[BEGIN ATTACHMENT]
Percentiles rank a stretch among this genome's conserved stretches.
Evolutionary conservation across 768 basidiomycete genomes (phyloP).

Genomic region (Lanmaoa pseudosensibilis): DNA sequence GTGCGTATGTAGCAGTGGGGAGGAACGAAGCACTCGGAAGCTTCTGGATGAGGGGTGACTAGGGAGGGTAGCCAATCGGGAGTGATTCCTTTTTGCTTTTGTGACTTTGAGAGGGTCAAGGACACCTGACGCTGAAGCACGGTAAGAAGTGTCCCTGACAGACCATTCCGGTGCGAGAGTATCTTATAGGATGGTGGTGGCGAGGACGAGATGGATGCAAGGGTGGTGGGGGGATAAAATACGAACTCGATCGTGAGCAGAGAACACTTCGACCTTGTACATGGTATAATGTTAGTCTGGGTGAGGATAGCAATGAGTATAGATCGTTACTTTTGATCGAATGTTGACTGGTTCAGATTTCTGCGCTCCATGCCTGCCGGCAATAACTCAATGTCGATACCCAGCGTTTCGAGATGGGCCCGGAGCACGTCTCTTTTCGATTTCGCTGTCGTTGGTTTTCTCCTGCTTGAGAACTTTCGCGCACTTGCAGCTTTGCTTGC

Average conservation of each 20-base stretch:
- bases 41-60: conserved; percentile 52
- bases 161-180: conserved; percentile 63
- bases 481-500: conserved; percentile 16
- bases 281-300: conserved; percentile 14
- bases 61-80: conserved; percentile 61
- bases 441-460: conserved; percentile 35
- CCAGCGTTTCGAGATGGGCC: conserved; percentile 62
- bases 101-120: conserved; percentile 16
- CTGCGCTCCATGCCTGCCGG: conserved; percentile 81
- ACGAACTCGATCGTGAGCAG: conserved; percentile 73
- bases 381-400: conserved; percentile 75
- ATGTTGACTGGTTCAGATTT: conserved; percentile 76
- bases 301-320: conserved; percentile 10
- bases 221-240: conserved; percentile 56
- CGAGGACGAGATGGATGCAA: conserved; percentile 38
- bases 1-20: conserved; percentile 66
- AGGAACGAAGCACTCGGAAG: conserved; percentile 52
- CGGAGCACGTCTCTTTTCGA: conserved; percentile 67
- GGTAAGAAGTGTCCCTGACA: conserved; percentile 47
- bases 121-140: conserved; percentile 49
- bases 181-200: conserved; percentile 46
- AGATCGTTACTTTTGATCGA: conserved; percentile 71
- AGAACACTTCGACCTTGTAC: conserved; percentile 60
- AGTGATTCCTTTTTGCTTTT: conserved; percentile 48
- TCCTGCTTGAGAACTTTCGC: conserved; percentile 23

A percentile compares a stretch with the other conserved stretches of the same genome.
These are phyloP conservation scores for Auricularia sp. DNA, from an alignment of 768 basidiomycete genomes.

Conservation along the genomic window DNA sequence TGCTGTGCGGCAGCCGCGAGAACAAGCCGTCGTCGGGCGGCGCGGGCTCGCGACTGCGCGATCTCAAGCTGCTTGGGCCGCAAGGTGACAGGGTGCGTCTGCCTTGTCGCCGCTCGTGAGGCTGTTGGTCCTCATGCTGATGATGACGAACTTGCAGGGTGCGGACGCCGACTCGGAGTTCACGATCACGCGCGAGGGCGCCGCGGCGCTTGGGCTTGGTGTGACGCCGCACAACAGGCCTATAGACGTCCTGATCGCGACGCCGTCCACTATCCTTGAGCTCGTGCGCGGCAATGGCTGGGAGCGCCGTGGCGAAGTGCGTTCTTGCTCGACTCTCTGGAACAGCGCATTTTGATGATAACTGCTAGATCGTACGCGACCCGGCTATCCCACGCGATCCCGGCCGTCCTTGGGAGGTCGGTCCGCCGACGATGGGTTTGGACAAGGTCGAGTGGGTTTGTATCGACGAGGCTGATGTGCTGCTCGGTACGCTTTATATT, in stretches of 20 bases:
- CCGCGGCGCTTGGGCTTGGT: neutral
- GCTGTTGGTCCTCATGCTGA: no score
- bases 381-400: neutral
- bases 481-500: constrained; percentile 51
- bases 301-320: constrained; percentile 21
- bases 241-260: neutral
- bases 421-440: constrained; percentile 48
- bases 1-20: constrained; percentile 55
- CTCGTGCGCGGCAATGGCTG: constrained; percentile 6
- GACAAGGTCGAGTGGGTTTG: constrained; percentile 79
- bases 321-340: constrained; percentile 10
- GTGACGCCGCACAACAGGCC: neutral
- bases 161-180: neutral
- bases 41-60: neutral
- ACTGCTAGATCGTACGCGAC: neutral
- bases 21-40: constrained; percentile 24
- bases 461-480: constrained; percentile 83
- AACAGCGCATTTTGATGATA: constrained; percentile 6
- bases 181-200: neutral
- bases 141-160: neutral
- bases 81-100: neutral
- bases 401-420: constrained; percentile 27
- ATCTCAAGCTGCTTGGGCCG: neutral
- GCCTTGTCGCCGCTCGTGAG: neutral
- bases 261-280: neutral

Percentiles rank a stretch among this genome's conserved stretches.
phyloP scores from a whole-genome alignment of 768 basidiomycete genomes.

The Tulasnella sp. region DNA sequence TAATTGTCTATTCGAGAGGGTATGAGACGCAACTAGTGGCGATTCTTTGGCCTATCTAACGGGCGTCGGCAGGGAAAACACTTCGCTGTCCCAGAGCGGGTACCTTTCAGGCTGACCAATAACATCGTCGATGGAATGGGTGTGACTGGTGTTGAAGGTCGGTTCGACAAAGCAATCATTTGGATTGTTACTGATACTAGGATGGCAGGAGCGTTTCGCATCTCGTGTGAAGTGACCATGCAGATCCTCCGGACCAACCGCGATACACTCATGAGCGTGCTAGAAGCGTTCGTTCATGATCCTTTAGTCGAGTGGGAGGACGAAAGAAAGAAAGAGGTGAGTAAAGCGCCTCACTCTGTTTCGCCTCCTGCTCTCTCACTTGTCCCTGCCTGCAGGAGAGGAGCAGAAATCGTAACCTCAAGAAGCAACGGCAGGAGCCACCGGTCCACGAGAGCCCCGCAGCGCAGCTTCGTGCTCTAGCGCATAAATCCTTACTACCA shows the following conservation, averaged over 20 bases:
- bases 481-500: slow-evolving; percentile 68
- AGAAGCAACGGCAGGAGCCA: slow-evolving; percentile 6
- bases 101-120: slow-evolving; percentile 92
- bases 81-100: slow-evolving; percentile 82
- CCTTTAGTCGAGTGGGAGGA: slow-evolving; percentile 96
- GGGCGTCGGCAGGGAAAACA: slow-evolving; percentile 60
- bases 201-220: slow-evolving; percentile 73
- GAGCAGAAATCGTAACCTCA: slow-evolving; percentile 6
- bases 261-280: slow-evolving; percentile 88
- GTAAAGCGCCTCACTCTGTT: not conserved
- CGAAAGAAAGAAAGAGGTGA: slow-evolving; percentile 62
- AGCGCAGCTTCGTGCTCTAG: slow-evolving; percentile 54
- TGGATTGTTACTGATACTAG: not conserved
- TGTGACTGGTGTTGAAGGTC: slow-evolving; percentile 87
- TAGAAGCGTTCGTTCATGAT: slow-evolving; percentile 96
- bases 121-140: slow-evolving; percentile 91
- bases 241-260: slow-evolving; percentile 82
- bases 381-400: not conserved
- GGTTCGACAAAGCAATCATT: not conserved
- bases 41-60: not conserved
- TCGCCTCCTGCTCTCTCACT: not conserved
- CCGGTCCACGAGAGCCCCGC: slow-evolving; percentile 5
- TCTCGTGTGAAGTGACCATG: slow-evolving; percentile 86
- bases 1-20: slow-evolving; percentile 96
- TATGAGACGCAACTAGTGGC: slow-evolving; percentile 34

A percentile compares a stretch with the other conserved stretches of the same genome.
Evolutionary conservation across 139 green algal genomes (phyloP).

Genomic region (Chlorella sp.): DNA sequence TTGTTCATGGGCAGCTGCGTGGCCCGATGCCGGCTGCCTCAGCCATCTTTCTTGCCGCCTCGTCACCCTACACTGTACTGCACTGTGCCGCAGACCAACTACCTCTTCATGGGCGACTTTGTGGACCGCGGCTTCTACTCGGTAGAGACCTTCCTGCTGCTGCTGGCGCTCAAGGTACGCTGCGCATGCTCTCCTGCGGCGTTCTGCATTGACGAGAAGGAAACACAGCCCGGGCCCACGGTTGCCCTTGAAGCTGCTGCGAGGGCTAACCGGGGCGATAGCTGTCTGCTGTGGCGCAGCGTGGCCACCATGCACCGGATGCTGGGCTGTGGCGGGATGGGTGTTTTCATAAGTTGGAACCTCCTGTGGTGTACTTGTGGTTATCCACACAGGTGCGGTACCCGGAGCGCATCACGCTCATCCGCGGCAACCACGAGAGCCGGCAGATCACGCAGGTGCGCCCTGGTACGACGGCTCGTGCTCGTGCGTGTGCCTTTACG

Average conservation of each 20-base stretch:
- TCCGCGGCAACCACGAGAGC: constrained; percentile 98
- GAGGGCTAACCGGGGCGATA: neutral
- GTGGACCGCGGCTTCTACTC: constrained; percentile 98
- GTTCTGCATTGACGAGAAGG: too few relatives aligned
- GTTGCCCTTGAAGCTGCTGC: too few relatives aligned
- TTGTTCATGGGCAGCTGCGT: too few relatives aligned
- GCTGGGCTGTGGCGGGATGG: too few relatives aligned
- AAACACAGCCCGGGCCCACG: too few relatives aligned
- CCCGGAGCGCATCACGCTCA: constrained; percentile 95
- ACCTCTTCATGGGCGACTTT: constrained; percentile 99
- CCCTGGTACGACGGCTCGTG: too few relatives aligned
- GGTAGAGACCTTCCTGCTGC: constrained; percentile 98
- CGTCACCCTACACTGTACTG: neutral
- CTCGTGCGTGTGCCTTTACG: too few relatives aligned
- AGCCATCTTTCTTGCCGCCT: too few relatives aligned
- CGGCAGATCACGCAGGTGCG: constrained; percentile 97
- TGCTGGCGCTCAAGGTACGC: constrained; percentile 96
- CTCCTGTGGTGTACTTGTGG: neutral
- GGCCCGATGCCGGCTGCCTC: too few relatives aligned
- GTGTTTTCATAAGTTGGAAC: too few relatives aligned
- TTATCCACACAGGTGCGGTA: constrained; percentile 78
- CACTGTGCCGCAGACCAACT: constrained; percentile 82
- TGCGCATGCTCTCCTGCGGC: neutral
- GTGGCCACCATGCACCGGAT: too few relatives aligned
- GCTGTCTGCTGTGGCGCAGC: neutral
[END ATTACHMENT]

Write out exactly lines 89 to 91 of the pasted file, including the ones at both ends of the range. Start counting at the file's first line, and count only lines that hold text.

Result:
Average conservation of each 20-base stretch:
- TCCGCGGCAACCACGAGAGC: constrained; percentile 98
- GAGGGCTAACCGGGGCGATA: neutral